KARACHI, Pakistan — On October 9, Malala Yousufzai, a 14-year-old girl in Pakistan's Swat region was asked for by name, then shot twice by gunmen acting on orders from the Pakistani Taliban.
Malala's crime? Speaking out against the Taliban and promoting every girl's right to an education. She's currently standing on her feet and communicating in a British hotel, where she was transferred after a surgery to remove a bullet lodged near her spine.
In the week since the attack, Malala has become a worldwide inspiration. Everyone from Madonna to Angelina Jolie, Pakistan's President Asif Ali Zardari to the layman Facebook commentator has voiced their thoughts, theories and opinions about Malala and her fight for girls' education.
Pakistan's government has consistently failed to protect its children, teachers, schools and rights activists. In 2012 thus far, there have been 96 schools attacked by militants in Pakistan. Most took place in the country's Khyber Pakhtunkhwa province (KP), where Swat, the former Taliban stronghold, is located.
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“Parts of Pakistan are among the most dangerous places in the world to go to school today,” Ali Dayan Hasan, Pakistan director at Human Rights Watch said in a statement today. “It’s time Pakistani authorities understand that expressions of outrage alone are inadequate and such attacks will only end if they hold abusers accountable.”
Attacks on activists and teachers have grown increasingly common in KP, where the Taliban still maintains a stronghold, despite offensives by the Pakistani military. In July, Farida Afridi, a women's rights activist was murdered for her work on girls education and women's empowerment in Pakistan Federally Administered Tribal Areas.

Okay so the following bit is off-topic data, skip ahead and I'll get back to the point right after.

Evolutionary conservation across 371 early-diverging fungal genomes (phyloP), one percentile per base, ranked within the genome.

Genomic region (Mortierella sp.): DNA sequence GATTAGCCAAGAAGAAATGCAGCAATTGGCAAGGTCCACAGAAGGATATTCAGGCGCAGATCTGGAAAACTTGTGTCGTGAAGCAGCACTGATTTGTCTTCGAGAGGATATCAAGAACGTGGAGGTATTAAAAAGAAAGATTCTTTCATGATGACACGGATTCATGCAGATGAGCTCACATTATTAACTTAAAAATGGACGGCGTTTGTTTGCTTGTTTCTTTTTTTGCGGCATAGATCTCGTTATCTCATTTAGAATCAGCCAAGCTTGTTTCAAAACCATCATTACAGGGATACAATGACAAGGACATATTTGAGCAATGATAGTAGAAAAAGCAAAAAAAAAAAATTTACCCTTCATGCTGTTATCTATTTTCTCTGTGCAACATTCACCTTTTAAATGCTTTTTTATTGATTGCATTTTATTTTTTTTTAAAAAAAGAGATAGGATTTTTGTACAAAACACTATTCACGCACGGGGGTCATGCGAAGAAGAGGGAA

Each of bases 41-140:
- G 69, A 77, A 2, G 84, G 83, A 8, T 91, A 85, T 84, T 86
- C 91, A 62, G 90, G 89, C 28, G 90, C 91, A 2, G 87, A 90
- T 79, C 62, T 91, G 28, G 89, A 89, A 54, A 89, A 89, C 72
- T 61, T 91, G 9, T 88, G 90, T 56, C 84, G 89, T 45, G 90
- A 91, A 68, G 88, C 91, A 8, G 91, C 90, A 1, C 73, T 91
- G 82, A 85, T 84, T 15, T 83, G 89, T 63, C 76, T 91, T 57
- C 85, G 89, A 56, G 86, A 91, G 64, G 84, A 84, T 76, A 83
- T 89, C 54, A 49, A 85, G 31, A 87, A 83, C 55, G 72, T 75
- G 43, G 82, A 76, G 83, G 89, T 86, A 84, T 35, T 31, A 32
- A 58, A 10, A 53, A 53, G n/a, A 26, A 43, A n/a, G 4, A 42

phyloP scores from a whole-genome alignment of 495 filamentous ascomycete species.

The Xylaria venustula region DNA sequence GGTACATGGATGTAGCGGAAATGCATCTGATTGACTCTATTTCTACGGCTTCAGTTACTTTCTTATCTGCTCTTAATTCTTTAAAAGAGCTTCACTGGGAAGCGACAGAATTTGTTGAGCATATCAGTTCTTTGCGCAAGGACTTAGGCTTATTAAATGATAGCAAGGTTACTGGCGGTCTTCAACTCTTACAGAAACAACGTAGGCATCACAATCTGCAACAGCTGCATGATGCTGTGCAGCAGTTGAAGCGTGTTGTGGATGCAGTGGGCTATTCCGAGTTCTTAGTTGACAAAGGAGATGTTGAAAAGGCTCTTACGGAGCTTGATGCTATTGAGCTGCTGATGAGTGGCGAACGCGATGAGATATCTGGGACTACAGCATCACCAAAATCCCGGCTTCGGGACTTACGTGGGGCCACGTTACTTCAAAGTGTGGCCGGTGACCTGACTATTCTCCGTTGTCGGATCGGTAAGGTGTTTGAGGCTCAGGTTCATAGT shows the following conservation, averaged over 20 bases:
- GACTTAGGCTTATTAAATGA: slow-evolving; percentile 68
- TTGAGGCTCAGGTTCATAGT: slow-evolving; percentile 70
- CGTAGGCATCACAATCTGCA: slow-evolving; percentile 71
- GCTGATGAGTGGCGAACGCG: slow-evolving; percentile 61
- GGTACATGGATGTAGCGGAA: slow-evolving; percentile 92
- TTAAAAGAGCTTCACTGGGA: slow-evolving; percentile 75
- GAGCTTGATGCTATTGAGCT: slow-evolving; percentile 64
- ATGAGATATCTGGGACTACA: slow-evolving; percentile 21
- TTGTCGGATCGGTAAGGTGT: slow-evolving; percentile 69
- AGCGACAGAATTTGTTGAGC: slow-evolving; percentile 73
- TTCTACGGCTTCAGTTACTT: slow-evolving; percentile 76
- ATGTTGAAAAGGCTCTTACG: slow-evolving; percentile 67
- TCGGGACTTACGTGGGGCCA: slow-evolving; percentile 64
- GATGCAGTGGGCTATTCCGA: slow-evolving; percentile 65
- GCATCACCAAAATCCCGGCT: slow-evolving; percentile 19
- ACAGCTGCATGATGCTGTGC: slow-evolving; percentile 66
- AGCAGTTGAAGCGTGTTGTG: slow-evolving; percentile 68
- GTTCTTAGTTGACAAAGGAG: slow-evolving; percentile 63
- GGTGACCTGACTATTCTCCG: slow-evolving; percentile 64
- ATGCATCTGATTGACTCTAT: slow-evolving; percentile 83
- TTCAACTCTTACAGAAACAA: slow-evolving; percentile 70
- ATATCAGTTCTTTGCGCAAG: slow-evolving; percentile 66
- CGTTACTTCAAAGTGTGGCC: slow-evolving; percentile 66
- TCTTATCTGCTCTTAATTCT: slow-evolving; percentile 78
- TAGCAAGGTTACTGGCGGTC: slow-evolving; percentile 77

Last December, Zarteef Afridi, a teacher at a local government-run school in Pakistan's Khyber Agency, also in KP, was shot to death by masked attackers.
However, the challenge to education in Pakistan isn't simply to protect the students who are able to attend class. Pakistan is one of eight countries in the world that spends less than 2 percent of its GDP on education, a number that ties into the dismal statistics on the state of education in the country.
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According to the United Nations Education, Scientific and Cultural Organization's Education for All Global Monitoring report, a quarter of the 19.75 million children in Pakistan aged five to nine are not currently enrolled in school.
The country's literacy rate for children above the age of 15 hovers at 55 percent, lower than India's 63 percent and Bangladesh's 58 percent. According to the report, it's the girls in Pakistan that suffer the most as a consequence of the terrible state of education in the country. Sixty-three percent of girls who are of a school-going age aren't in school, and female literacy in Pakistan is at a whopping 40 percent.
The story of Malala is more than an anecdote that has currently captured the world's attentions. It's an axiom; more than just the case of the shooting of one brave girl, Malala shows the crisis engulfing the entire Pakistani education system.